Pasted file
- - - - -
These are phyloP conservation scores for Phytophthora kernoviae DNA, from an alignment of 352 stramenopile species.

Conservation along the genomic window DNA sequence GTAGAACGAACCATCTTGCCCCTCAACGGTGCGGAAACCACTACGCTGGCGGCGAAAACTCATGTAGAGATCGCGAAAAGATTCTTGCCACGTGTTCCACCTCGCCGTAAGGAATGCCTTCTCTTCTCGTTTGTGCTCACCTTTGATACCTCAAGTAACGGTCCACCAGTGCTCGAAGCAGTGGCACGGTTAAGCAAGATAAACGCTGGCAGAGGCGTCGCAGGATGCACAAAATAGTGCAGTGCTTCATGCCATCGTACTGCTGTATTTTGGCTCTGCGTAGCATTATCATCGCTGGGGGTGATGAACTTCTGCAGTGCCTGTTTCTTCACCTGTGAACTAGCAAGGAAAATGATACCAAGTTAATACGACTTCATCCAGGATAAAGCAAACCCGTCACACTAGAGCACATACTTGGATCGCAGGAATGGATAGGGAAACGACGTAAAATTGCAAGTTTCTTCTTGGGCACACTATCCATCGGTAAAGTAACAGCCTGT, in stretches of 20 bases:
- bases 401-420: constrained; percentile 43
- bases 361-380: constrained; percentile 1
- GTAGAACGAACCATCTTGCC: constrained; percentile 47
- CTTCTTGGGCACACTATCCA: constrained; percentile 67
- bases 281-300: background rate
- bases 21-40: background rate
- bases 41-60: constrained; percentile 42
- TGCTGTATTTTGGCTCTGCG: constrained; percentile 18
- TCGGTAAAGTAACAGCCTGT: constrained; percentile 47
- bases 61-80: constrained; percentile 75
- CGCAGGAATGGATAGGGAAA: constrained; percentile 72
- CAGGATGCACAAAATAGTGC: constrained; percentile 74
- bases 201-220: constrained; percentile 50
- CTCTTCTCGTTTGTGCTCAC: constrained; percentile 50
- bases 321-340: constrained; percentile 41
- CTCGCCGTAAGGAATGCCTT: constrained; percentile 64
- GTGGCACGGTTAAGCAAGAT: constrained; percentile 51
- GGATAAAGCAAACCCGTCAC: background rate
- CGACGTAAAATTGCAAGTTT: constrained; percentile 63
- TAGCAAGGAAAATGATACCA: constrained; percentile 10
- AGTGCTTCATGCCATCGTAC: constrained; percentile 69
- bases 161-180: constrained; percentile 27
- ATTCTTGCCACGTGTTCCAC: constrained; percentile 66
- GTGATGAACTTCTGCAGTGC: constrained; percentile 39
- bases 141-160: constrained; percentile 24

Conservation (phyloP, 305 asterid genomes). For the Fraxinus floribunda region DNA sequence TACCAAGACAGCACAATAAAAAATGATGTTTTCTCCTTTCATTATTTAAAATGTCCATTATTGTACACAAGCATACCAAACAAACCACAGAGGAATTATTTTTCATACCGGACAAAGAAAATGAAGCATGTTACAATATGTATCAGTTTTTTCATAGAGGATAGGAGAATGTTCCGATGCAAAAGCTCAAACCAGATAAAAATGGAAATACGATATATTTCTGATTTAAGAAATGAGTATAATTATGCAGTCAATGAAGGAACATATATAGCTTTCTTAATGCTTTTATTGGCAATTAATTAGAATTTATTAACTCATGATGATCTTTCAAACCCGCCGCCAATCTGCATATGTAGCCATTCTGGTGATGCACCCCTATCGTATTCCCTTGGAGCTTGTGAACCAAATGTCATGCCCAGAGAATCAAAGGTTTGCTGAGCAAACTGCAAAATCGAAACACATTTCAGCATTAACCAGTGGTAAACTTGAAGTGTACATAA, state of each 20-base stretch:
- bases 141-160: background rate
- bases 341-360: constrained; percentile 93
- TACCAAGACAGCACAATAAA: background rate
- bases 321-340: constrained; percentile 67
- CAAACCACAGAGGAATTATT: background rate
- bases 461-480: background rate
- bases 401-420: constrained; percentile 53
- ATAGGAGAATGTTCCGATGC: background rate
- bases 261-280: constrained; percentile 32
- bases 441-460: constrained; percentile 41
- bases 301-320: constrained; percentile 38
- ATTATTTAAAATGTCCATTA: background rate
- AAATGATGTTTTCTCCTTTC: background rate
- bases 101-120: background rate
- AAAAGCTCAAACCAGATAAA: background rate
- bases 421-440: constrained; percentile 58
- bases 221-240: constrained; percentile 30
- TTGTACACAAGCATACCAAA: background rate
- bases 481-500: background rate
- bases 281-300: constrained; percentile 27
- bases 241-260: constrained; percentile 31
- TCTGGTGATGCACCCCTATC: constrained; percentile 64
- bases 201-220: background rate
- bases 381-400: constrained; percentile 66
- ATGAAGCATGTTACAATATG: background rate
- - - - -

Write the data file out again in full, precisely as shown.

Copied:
These are phyloP conservation scores for Phytophthora kernoviae DNA, from an alignment of 352 stramenopile species.

Conservation along the genomic window DNA sequence GTAGAACGAACCATCTTGCCCCTCAACGGTGCGGAAACCACTACGCTGGCGGCGAAAACTCATGTAGAGATCGCGAAAAGATTCTTGCCACGTGTTCCACCTCGCCGTAAGGAATGCCTTCTCTTCTCGTTTGTGCTCACCTTTGATACCTCAAGTAACGGTCCACCAGTGCTCGAAGCAGTGGCACGGTTAAGCAAGATAAACGCTGGCAGAGGCGTCGCAGGATGCACAAAATAGTGCAGTGCTTCATGCCATCGTACTGCTGTATTTTGGCTCTGCGTAGCATTATCATCGCTGGGGGTGATGAACTTCTGCAGTGCCTGTTTCTTCACCTGTGAACTAGCAAGGAAAATGATACCAAGTTAATACGACTTCATCCAGGATAAAGCAAACCCGTCACACTAGAGCACATACTTGGATCGCAGGAATGGATAGGGAAACGACGTAAAATTGCAAGTTTCTTCTTGGGCACACTATCCATCGGTAAAGTAACAGCCTGT, in stretches of 20 bases:
- bases 401-420: constrained; percentile 43
- bases 361-380: constrained; percentile 1
- GTAGAACGAACCATCTTGCC: constrained; percentile 47
- CTTCTTGGGCACACTATCCA: constrained; percentile 67
- bases 281-300: background rate
- bases 21-40: background rate
- bases 41-60: constrained; percentile 42
- TGCTGTATTTTGGCTCTGCG: constrained; percentile 18
- TCGGTAAAGTAACAGCCTGT: constrained; percentile 47
- bases 61-80: constrained; percentile 75
- CGCAGGAATGGATAGGGAAA: constrained; percentile 72
- CAGGATGCACAAAATAGTGC: constrained; percentile 74
- bases 201-220: constrained; percentile 50
- CTCTTCTCGTTTGTGCTCAC: constrained; percentile 50
- bases 321-340: constrained; percentile 41
- CTCGCCGTAAGGAATGCCTT: constrained; percentile 64
- GTGGCACGGTTAAGCAAGAT: constrained; percentile 51
- GGATAAAGCAAACCCGTCAC: background rate
- CGACGTAAAATTGCAAGTTT: constrained; percentile 63
- TAGCAAGGAAAATGATACCA: constrained; percentile 10
- AGTGCTTCATGCCATCGTAC: constrained; percentile 69
- bases 161-180: constrained; percentile 27
- ATTCTTGCCACGTGTTCCAC: constrained; percentile 66
- GTGATGAACTTCTGCAGTGC: constrained; percentile 39
- bases 141-160: constrained; percentile 24

Conservation (phyloP, 305 asterid genomes). For the Fraxinus floribunda region DNA sequence TACCAAGACAGCACAATAAAAAATGATGTTTTCTCCTTTCATTATTTAAAATGTCCATTATTGTACACAAGCATACCAAACAAACCACAGAGGAATTATTTTTCATACCGGACAAAGAAAATGAAGCATGTTACAATATGTATCAGTTTTTTCATAGAGGATAGGAGAATGTTCCGATGCAAAAGCTCAAACCAGATAAAAATGGAAATACGATATATTTCTGATTTAAGAAATGAGTATAATTATGCAGTCAATGAAGGAACATATATAGCTTTCTTAATGCTTTTATTGGCAATTAATTAGAATTTATTAACTCATGATGATCTTTCAAACCCGCCGCCAATCTGCATATGTAGCCATTCTGGTGATGCACCCCTATCGTATTCCCTTGGAGCTTGTGAACCAAATGTCATGCCCAGAGAATCAAAGGTTTGCTGAGCAAACTGCAAAATCGAAACACATTTCAGCATTAACCAGTGGTAAACTTGAAGTGTACATAA, state of each 20-base stretch:
- bases 141-160: background rate
- bases 341-360: constrained; percentile 93
- TACCAAGACAGCACAATAAA: background rate
- bases 321-340: constrained; percentile 67
- CAAACCACAGAGGAATTATT: background rate
- bases 461-480: background rate
- bases 401-420: constrained; percentile 53
- ATAGGAGAATGTTCCGATGC: background rate
- bases 261-280: constrained; percentile 32
- bases 441-460: constrained; percentile 41
- bases 301-320: constrained; percentile 38
- ATTATTTAAAATGTCCATTA: background rate
- AAATGATGTTTTCTCCTTTC: background rate
- bases 101-120: background rate
- AAAAGCTCAAACCAGATAAA: background rate
- bases 421-440: constrained; percentile 58
- bases 221-240: constrained; percentile 30
- TTGTACACAAGCATACCAAA: background rate
- bases 481-500: background rate
- bases 281-300: constrained; percentile 27
- bases 241-260: constrained; percentile 31
- TCTGGTGATGCACCCCTATC: constrained; percentile 64
- bases 201-220: background rate
- bases 381-400: constrained; percentile 66
- ATGAAGCATGTTACAATATG: background rate